Here is another reason to pair Romney and Christie: campaign style. Romney is gearing up for a “battle royal” during the coming campaign and he has demonstrated, ably, a willingness to go full tilt against the President without restraint or respect for facts and accuracy. Christie stages public events to burnish his image as a governor unafraid to mix it up with his vocal detractors and posts videos of his encounters on You-tube. Together, they could formidably punch and counter-punch with the Obama-Biden duo. A media industry obsessed with a good story might view this as one of the more exciting campaigns in recent memory.
Moreover, Christie as Romney’s running mate would excite the Sarah Palin Tea Partyers, bring Ann Coulter into ecstasy, and perhaps convince the NRA that Romney would not stray off their reservation. Earlier as Governor of Massachusetts, Romney, we believe, did favor some measure of gun control.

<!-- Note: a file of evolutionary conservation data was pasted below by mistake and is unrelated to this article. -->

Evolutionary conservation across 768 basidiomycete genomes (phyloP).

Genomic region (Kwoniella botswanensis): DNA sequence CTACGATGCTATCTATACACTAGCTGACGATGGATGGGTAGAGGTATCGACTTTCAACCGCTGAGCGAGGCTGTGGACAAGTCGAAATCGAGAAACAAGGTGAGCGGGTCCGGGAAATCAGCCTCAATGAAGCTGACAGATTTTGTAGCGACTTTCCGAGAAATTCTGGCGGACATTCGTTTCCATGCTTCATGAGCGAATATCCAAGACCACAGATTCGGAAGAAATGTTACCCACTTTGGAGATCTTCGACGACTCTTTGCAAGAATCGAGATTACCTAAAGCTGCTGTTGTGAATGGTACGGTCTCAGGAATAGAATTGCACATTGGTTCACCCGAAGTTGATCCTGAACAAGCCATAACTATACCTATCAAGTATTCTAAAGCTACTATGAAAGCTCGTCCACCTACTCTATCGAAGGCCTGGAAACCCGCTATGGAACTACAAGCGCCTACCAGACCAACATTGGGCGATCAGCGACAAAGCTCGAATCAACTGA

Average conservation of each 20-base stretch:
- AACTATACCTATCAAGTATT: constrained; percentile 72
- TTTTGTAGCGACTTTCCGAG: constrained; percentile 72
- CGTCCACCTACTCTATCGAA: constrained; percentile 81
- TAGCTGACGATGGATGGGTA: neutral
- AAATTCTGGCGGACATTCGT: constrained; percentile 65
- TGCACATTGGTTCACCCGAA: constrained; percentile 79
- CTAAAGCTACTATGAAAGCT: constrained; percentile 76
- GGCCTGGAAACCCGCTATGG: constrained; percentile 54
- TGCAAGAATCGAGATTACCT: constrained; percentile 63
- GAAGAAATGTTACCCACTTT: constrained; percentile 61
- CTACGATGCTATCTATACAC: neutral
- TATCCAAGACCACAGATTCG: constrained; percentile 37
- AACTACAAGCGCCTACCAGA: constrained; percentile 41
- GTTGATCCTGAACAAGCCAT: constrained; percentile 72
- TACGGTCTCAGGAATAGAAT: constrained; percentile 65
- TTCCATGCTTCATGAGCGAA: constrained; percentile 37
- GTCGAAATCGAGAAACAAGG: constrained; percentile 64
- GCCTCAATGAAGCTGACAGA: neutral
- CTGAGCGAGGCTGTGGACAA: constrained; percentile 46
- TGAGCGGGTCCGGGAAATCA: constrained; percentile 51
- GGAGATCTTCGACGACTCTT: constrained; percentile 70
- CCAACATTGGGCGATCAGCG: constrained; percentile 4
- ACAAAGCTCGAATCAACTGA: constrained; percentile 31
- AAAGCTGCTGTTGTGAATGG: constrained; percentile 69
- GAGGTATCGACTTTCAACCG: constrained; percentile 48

Wall Street and GOP traditionalists might take comfort in the prospect of less regulation during a Romney presidency and, they are confident any attempt by Democrats in the House and Senate to overturn Citizens United or offset the 5-4 balance on the Supreme Court, would be thwarted. Moreover, not to be diminished is the reality that some independents might feel they have an alternative to Obama: Christie on the ticket.
Friends and former colleagues are increasingly alarmed over the degree of disaffection among some of Obama’s supporters; those who say they will sit this one out even though they know that the alternative is a Romney presidency.
Chris Christie as a running mate to Mitt Romney may be against the odds, but it was worth a shot to take a second look.
At the end of the day, Christie may improve Romney’s chances to capture the White House. That is why the New Jersey Governor might be willing to listen if Romney comes calling.